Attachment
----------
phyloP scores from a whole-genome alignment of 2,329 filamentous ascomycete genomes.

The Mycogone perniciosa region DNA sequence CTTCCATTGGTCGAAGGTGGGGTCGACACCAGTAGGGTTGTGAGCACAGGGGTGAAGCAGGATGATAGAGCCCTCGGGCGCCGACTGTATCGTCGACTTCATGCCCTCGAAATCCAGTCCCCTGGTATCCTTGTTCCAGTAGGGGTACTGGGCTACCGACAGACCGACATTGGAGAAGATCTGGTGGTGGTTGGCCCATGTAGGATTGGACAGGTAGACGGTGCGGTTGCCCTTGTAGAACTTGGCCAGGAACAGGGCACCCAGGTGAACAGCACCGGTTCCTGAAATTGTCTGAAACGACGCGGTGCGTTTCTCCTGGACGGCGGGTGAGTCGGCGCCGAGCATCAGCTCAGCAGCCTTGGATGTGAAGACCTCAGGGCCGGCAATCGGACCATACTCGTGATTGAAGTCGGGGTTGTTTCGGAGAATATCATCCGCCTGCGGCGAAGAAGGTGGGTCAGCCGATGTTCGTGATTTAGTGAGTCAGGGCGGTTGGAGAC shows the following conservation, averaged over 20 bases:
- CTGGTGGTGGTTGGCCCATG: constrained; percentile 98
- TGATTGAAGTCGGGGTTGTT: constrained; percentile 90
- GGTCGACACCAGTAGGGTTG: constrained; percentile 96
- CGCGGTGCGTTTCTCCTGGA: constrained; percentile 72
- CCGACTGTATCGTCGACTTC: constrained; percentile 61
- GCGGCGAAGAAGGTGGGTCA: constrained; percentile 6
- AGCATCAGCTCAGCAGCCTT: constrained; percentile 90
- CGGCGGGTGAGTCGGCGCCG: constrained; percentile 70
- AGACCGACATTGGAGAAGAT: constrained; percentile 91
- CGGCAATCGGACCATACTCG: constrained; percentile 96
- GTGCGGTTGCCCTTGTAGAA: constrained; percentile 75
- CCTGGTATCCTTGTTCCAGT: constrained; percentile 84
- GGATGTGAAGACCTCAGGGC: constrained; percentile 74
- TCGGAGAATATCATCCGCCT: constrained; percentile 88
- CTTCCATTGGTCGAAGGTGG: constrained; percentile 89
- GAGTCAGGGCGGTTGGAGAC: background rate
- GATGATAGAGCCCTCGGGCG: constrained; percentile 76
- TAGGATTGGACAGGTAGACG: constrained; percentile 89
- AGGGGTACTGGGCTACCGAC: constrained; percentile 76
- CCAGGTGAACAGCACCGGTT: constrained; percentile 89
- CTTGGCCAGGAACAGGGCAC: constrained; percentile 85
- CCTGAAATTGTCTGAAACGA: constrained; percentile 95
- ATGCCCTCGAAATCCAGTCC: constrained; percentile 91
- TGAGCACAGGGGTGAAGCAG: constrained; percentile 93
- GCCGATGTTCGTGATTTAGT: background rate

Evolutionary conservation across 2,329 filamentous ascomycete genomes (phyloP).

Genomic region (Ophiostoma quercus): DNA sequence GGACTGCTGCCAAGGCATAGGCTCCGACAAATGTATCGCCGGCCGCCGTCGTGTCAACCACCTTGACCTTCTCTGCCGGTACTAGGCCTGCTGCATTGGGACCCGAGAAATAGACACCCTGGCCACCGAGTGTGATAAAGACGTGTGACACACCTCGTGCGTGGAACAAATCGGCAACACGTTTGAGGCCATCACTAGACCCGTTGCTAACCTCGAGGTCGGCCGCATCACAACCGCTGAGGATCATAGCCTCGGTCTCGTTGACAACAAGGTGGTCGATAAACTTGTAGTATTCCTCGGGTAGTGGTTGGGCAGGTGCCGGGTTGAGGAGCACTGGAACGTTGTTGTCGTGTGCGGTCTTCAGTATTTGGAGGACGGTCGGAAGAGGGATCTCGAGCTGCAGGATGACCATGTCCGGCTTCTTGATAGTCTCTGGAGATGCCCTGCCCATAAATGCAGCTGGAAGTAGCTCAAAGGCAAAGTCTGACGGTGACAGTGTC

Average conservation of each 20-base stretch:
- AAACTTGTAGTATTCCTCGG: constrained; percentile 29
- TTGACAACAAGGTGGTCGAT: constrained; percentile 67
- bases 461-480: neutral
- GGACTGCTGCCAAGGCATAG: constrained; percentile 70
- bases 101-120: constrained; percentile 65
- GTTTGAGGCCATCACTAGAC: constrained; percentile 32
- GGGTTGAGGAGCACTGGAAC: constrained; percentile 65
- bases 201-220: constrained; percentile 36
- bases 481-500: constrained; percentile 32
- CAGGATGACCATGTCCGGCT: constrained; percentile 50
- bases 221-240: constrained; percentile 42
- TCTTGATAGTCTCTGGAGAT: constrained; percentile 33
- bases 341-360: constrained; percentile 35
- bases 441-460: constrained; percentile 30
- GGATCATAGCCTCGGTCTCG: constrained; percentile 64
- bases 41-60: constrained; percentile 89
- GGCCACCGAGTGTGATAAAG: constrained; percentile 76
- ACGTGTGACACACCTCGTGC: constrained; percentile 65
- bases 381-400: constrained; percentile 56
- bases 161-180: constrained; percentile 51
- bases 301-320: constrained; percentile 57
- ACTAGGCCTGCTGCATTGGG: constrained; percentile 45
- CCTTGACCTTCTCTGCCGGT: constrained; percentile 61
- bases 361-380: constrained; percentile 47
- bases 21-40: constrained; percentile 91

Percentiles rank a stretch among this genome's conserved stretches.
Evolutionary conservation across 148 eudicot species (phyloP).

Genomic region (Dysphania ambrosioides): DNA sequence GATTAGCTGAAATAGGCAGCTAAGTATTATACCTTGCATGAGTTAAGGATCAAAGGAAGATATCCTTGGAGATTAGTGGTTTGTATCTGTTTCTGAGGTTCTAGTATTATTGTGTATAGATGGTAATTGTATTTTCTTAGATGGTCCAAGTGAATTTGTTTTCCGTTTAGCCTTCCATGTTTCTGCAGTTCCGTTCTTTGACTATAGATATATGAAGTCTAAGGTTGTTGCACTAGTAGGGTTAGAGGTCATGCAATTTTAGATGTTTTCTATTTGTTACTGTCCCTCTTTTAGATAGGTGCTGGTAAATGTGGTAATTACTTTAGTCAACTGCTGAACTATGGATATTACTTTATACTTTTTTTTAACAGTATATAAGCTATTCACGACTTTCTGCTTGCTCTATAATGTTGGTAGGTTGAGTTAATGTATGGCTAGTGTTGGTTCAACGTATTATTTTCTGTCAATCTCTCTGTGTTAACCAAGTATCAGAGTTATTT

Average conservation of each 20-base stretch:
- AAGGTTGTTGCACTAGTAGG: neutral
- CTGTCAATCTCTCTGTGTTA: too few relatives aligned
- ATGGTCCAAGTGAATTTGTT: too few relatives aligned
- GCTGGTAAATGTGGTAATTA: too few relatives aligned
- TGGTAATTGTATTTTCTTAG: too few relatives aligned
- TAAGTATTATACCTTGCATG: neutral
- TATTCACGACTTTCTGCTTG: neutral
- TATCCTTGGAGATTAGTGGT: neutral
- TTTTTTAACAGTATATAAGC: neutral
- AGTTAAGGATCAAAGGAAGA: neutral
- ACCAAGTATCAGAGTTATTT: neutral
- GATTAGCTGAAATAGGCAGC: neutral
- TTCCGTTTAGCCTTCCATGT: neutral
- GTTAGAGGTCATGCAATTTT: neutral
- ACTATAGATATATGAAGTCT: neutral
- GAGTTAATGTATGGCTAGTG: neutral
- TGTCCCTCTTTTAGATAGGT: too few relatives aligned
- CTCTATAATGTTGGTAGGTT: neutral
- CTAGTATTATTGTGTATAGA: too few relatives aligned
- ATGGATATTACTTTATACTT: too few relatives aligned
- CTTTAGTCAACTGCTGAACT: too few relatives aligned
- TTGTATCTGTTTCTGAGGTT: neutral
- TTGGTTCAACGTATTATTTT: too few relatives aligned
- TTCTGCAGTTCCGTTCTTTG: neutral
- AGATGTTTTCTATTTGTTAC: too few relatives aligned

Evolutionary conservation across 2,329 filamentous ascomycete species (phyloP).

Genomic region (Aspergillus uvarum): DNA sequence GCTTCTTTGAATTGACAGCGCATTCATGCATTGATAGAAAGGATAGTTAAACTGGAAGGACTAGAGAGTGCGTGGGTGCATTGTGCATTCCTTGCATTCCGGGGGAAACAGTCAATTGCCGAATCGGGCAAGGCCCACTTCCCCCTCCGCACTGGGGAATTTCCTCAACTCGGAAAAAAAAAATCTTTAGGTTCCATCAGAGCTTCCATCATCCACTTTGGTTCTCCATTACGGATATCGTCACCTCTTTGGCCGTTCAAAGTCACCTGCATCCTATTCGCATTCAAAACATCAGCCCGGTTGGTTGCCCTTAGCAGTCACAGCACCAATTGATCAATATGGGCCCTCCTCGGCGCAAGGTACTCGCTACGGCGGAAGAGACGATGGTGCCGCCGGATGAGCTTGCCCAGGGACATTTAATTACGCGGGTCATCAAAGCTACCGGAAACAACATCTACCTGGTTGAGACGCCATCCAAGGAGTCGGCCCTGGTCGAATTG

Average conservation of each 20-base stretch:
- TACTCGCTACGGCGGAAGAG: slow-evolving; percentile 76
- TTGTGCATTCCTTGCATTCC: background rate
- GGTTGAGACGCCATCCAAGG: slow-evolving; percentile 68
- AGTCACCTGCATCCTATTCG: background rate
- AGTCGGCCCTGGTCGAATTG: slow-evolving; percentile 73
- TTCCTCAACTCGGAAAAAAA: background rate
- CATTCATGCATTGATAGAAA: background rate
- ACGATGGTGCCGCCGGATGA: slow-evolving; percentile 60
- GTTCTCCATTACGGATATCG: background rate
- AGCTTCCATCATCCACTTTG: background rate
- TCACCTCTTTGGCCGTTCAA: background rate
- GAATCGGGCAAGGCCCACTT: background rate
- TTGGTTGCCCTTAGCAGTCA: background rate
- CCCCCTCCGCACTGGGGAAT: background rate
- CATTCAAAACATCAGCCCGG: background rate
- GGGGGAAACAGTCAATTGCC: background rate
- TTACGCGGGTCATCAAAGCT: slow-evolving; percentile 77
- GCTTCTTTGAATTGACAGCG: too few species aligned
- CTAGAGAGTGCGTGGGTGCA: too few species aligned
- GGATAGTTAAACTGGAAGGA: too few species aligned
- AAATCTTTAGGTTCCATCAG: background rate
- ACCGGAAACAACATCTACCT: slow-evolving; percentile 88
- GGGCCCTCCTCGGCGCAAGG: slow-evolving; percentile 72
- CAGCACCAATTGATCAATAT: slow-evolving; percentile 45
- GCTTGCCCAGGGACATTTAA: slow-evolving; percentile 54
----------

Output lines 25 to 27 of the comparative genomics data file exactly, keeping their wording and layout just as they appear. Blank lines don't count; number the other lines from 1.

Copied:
- ATGCCCTCGAAATCCAGTCC: constrained; percentile 91
- TGAGCACAGGGGTGAAGCAG: constrained; percentile 93
- GCCGATGTTCGTGATTTAGT: background rate